a critical survey

Cross Section of Hell. [1]

People who design products and services are fond of creating charts that they call “maps”. One kind of map is variously called a journey map, experience map, customer experience map, and customer journey map. You want to cover all bases you could call them customer-experience journey maps, or customer user-experience journey maps. Strangely, “journey maps” almost never describe the movement of people from one place to another.

Sometimes one hears the term “story map”. Story maps are used by writers to plan the major episodes in a story. From a naming standpoint, story maps are spot on…

authors: Mark Marrara and James Lentz

Over the past 80 years or so, the rate of technological change increased so rapidly that it became necessary to create entirely new disciplines and approaches to ensure that the design of new devices and systems aligns with human motivations, abilities, and limitations. These practices go by many names: Human Factors Engineering (HFE), ergonomics, engineering psychology, Human Computer interaction (HCI), usability engineering, User Centered Design (UCD), User Experience Design (UXD), Activity Centered Design (ACD), design thinking and Jobs To Be Done (JTBD) to mention only a few. Although they may differ in details, they…

The inspiration for the title of this publication comes from the title of a book by E.O. Wilson. It may seem odd that a blog about user experience design was inspired by a book by a famous ant scientist. Wilson, a Harvard entomologist and two time Pulitzer Prize winner is sometimes referred to as the “father of sociobiology”.

In addition to his bug work, Wilson has an abiding interest in humanism and its relationship to science. His book “Consilience — the unity of knowledge” took on the challenge of finding unity between the humanities and the sciences.

Our publication has…

authors: James Lentz and Mark Marrara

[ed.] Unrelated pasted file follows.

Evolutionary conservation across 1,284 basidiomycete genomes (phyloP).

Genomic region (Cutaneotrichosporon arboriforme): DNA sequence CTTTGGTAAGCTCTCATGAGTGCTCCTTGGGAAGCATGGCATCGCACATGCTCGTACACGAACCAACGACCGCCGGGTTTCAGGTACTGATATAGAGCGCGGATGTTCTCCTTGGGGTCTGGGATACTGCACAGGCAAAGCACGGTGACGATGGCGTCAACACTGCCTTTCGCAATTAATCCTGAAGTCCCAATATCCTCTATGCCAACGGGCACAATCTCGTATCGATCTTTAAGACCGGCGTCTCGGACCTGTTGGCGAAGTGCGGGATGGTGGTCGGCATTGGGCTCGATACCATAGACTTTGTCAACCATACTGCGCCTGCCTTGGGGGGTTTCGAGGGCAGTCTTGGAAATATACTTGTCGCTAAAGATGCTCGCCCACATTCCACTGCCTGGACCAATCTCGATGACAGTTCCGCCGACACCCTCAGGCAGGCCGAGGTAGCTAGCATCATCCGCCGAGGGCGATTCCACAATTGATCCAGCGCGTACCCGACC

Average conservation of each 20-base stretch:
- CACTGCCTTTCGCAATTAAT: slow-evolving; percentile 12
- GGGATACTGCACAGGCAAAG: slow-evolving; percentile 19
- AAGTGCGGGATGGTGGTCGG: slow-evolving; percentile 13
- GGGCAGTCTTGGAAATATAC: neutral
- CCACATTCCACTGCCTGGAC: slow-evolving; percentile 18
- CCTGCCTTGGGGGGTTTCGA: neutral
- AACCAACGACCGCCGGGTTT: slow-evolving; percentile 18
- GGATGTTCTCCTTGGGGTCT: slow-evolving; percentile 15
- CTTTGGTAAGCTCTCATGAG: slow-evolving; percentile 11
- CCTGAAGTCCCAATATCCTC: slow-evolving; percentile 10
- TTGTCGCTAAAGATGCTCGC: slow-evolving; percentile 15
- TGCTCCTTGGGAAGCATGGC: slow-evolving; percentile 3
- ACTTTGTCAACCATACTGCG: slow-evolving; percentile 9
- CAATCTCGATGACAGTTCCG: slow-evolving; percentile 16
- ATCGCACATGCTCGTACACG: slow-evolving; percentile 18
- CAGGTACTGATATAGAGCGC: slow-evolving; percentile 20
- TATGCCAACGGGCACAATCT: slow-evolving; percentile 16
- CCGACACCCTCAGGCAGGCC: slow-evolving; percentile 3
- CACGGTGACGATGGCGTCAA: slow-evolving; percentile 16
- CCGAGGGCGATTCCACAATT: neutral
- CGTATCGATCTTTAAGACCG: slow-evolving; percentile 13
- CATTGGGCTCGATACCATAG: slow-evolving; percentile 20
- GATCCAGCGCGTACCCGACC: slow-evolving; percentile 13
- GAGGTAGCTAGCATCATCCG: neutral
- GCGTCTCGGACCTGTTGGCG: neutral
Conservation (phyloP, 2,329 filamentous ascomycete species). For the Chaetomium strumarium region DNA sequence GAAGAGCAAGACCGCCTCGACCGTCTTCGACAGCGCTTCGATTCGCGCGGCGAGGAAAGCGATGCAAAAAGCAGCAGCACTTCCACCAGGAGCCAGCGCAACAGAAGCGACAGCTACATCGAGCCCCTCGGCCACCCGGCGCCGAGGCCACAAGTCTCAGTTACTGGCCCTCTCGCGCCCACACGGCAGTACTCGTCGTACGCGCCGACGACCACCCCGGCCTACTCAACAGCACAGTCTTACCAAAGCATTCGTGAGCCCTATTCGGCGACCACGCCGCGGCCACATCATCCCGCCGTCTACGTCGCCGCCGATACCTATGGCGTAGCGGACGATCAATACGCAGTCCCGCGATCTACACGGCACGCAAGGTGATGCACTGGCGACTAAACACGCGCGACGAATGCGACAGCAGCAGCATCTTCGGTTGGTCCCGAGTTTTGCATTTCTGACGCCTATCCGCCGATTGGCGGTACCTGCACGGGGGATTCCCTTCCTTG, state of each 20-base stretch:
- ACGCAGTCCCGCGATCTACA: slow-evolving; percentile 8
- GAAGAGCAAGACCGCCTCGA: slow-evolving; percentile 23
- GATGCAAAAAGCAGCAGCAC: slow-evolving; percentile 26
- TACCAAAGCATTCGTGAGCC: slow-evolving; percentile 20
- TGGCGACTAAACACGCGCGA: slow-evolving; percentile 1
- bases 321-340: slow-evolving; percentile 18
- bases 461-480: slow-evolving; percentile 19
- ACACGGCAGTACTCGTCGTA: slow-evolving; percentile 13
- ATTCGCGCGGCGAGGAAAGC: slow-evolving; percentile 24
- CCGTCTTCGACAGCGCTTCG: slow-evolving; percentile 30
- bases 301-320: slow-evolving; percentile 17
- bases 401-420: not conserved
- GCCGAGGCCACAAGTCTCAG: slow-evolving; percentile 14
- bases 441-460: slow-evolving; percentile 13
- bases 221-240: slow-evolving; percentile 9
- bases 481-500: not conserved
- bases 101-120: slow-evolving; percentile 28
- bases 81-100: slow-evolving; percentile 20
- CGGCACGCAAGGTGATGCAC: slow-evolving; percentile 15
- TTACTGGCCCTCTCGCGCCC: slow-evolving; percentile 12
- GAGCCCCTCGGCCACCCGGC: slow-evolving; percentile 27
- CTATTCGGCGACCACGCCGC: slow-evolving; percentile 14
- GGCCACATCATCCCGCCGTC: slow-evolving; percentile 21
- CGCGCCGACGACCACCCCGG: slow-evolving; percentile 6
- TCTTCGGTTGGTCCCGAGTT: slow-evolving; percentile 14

Personas have been a part of the experience designer’s and researcher’s toolkits since Alan Cooper introduced the term more than 20 years ago (Cooper, 1999). They are now pervasively used in design, marketing and product management (Owens, 2017; de Haaff, 2017). and help to design a variety of experiences with products, tools, and services.

Given their popularity, we might expect consensus in their definition and use but this isn’t the case. Many authors have advocated different approaches for persona construction. More importantly, some now question their value (e.g. Price, 2018; Thelwell, 2017; Massanari, 2010…

Photo by JESHOOTS.com from Pexels

Various human-machine interface design and research theories employ and value user models in different ways. Which is best?

Experience design research has relied upon a variety of techniques over the years to describe users and their requirements for the tools they use to satisfy their needs. These approaches typically have their fans and detractors who argue back and forth about what is the best approach for factoring users into designs. We can gain some insights by considering them all at once.


The anthropometric approach originated in human factors and ergonomic engineering. With it, the properties of people…

For physicists, work is the movement of mass upon the application of force. For the rest of us, work is the effort made to obtain or accomplish something. Laying bricks to build the wall of a house is work undertaken to make a dwelling. From the standpoint of evolution, work is the effort required to survive. An early human chasing down an animal for dinner was work. Cooking it was the work to make it easily digestible and safe to eat.

Human survival doesn’t just involve muscle work. It also includes mental effort. In the hunting scenario, mental effort…

Jim Lentz

Erstwhile natural philosopher. Former comparative psychologist with subsequent careers in human factors engineering, research and design.

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